secret police and got shot under a soulful
sun that dripped honey for the nation.

With legend of Guevara
wedged into your despair, you'd been hiding
with your lover and comrades in this clandestine
house in a shantytown suburb of Tehran, armed
with pistols, grenades, machine-guns,
cyanide for suicide, blades of justice
buried in your blood.

Then one autumn morning
you stepped out of the house, items in hand
walked up the short alley, stopped and turned
saw shadowy figures surrounding
the fantasy-filled house, whole neighbourhood,
no song of cicadas in the arid air,
crows and sparrows had flown away
from rat-infested ditches, empty plots,
moments ticked so slowly by.

And you ran, ran at the speed of thought
sought to escape to a nearby neighbour's
ignored warnings to surrender or die,
poets' words shrieked in pain at once
you heard a song as soft as nothingness
and were riddled with thirteen bullet holes
as the wind held its baffled breath.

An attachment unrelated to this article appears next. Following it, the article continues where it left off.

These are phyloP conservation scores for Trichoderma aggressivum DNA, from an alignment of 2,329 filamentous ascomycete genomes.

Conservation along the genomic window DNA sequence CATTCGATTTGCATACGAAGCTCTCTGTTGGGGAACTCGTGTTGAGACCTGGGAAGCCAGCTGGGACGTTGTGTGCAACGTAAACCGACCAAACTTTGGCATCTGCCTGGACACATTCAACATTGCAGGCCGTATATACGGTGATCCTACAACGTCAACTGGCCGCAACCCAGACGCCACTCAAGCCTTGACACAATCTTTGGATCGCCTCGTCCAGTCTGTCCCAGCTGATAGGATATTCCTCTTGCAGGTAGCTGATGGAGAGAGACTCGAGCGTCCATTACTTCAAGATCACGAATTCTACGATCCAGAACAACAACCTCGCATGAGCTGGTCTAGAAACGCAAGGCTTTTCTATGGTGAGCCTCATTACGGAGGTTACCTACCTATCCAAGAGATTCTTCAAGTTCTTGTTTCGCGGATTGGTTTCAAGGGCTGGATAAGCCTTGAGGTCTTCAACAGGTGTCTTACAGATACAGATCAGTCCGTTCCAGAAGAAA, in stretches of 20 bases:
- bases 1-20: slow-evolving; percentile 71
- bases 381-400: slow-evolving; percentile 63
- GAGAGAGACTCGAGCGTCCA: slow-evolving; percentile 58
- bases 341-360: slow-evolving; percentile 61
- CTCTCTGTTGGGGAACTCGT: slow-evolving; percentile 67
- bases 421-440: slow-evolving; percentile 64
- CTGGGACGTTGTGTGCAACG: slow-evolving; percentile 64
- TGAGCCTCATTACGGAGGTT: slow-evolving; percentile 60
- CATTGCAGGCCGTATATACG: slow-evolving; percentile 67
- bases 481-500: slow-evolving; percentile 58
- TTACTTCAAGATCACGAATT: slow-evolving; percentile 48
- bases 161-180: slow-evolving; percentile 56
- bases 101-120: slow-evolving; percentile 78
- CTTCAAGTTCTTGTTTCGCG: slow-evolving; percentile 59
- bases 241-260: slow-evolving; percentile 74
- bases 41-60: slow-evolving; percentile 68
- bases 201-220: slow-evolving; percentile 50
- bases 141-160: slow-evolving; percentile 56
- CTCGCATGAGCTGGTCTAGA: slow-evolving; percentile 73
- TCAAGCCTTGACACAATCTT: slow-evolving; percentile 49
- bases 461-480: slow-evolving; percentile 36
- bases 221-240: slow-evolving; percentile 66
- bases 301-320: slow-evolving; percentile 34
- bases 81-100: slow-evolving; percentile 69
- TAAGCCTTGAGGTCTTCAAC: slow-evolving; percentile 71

Thus you faded into your flawed convictions
far before our motherland became foul
and full of graves.

On the anniversary of your death,
I lay on your eyelids my hand's spell
and watch time reverse itself, life
flow back into you and you, lifting
out of the oblivion, fly backwards,
like a tumbler pigeon, onto the alley
where the alphabet of your landscape ended.

I wash you in my relish for life,
warm you with my heart's singeing sun,
and feed your sight with today's substances
that come from our yesterday's lapses.

Then I glance all my questions at you
and wait to see if you still want to
sacrifice your precious life for our people
in that futile way, running full chest
into a brick wall, to get them out
of our Matrix, our shadows' flesh.

(c)2008, Azadeh Azad


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more from Azadeh Azad